Article 15(3) of the Constitution enables and empowers the State to make special provision for the benefit of women and children. The Constituent Assembly debated this provision [then Article 9(2) of the draft Constitution] on 29th November, 1948. Prof. K.T. Shah suggested an amendment to the said Article (Nothing in this article shall prevent the State from making any special provision for women and children) so that it would read:

“Nothing in this article shall prevent the State from making any special provision for women and children or for Scheduled Castes or backward tribes, for their advantage, safeguard or betterment.”

The view expressed was:

“Sir, it must be distinguished from the preceding article. I read it, at any rate, that this is a provision for discrimination in favour of women and children, to which I have added the Scheduled Castes or backward tribes. This discrimination is in favour of particular classes of our society which, owing to an unfortunate legacy of the past, suffer from disabilities or handicaps. Those, I think, may require special treatment; and if they do require it, they should be permitted special facilities for some time so that real equality of citizens be established.

The rage for equality which has led to provide equal citizenship and equal rights for women has sometimes found exception in regard to special provisions that, in the long range, in the interest of the country or of the race, exclude women from certain dangerous occupations, certain types of work.

That, I take it, is not intended in any way to diminish their civic equality or status as citizens. It is only intended to safeguard, protect or lead to their betterment in general; so that the long-range interests of the country may not suffer.”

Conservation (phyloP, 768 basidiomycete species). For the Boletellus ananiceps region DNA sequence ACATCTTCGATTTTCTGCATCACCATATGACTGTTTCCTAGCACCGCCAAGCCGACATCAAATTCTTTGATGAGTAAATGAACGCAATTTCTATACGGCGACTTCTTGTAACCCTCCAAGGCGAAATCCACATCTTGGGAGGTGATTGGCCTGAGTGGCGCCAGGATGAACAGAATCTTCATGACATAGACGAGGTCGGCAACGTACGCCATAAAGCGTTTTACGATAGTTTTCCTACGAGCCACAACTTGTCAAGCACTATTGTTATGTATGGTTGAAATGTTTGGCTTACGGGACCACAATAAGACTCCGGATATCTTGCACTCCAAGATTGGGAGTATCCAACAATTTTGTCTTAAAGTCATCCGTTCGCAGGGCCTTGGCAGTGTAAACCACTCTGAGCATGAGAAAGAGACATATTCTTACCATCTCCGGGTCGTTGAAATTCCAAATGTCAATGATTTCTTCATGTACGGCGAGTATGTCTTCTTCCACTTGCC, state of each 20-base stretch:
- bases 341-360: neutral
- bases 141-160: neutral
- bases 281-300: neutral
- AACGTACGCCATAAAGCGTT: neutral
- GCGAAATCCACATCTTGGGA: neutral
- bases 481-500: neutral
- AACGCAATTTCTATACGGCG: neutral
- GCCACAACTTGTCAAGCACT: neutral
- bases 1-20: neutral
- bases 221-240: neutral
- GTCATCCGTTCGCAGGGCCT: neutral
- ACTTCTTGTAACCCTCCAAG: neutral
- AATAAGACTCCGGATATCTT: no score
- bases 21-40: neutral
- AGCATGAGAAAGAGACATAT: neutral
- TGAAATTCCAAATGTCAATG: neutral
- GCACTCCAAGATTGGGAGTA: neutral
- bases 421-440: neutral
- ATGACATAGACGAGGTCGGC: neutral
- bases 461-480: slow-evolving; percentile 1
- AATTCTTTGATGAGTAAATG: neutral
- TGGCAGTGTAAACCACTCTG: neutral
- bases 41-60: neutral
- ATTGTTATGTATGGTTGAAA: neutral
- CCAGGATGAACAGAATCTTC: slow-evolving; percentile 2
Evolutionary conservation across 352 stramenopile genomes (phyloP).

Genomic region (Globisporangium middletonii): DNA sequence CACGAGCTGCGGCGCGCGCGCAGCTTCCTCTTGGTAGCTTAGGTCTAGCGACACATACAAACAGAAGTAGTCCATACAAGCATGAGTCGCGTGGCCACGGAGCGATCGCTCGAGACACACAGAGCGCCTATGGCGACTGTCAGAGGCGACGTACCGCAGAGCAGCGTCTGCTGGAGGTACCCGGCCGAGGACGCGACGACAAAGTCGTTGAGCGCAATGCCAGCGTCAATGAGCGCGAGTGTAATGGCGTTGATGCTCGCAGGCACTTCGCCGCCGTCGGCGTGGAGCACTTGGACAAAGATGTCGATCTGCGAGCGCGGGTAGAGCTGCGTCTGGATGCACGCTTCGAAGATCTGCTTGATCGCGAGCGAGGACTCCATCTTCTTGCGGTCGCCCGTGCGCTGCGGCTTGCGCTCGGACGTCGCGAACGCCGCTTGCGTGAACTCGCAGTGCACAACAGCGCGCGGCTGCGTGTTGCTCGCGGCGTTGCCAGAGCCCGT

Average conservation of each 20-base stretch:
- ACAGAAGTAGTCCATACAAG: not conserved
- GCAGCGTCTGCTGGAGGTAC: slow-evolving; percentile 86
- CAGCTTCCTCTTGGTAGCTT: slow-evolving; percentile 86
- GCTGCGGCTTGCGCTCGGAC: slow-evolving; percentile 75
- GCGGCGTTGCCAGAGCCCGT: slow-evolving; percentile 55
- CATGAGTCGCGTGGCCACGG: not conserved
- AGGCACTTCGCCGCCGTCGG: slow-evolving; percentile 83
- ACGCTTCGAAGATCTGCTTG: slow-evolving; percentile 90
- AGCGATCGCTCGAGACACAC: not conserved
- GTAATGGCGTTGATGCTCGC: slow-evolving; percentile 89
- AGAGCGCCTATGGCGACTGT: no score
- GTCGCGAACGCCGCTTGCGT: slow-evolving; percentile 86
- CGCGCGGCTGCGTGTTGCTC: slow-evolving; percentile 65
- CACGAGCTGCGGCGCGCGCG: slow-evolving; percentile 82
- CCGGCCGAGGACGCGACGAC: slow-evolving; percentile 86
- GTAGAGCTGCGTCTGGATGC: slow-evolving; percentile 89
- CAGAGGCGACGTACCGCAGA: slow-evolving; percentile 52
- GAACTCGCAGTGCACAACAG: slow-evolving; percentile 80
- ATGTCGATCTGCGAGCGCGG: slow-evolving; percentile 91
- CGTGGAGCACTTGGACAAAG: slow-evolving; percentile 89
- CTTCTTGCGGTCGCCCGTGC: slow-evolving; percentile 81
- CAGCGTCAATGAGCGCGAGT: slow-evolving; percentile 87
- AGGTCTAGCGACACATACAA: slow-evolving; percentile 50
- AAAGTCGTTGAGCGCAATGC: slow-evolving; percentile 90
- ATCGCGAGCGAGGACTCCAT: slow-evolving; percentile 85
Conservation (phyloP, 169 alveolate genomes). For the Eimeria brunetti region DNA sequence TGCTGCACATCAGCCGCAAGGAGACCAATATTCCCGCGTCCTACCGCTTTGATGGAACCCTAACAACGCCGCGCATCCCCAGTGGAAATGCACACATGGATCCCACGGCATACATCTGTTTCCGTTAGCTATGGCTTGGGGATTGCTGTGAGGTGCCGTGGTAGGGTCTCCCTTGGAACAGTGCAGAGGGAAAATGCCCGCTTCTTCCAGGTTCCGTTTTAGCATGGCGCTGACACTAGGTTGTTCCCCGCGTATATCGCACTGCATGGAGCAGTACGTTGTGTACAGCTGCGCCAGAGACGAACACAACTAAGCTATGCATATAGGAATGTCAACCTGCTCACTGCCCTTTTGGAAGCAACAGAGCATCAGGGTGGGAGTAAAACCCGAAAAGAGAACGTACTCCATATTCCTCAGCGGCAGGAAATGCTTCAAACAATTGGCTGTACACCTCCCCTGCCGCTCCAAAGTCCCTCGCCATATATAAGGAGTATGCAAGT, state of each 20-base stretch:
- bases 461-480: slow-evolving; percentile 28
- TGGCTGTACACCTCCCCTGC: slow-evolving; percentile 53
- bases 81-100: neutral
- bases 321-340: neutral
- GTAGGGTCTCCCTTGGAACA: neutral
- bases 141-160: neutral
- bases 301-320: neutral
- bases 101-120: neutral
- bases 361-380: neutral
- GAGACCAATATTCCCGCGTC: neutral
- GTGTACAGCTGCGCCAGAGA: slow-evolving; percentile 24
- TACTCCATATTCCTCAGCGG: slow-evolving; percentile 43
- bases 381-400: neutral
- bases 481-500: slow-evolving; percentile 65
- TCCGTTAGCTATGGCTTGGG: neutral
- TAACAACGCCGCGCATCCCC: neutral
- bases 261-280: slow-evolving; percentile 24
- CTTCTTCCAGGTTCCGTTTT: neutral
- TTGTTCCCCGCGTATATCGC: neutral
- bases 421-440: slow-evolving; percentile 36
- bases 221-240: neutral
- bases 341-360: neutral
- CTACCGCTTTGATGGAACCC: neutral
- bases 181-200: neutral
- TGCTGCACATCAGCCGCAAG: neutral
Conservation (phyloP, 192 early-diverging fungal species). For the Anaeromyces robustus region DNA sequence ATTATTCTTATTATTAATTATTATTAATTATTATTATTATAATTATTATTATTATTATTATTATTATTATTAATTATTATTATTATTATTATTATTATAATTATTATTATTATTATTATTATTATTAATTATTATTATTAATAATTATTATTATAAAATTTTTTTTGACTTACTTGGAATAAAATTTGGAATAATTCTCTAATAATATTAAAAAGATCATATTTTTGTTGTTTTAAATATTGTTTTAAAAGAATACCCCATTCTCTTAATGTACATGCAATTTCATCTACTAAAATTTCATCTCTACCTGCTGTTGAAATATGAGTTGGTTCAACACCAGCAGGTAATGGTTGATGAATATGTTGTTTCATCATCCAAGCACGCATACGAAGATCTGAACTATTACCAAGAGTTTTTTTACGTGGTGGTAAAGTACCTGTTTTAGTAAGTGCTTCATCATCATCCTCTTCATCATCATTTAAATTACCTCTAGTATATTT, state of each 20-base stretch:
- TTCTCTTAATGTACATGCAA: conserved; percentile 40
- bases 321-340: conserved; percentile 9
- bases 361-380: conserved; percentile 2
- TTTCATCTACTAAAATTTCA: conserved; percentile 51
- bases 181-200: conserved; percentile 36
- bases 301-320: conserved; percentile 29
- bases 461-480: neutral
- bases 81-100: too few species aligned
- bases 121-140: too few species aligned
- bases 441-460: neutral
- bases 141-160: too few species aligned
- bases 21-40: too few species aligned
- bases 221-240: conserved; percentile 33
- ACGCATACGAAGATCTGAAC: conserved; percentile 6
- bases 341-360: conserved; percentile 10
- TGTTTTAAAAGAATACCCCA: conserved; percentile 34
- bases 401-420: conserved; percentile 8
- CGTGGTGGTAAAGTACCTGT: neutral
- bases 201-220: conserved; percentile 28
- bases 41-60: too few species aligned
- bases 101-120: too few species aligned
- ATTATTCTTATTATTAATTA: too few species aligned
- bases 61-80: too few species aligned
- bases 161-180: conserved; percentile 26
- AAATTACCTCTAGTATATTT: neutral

The amendment was negatived by Dr. Ambedkar in the following manner:

“With regard to amendment No. 323 moved by Professor K.T. Shah, the object of which is to add Scheduled Castes and Scheduled Tribes along with women and children, I am afraid it may have just the opposite effect. The object which all of us have in mind is that the Scheduled Castes and Scheduled Tribes should not be segregated from the general public.

For instance, none of us, I think, would like that a separate school should be established for the Scheduled Castes when there is a general school in the village open to the children of the entire community. If these words are added, it will probably give a handle for a State to say, Well, we are making special provision for the Scheduled Castes. To my mind they can safely say so by taking shelter under the article if it is amended in the manner the Professor wants it. I therefore think that it is not a desirable amendment.”

The response given by Dr. Ambedkar suggests that he certainly favoured special provisions for women and children with a view to integrate them into society and to take them out of patriarchal control. But a similar integration could not be achieved by making special provisions for Scheduled Castes and Scheduled Tribes it would have the opposite effect and further segregate them from the general public.

Supreme Court Discussion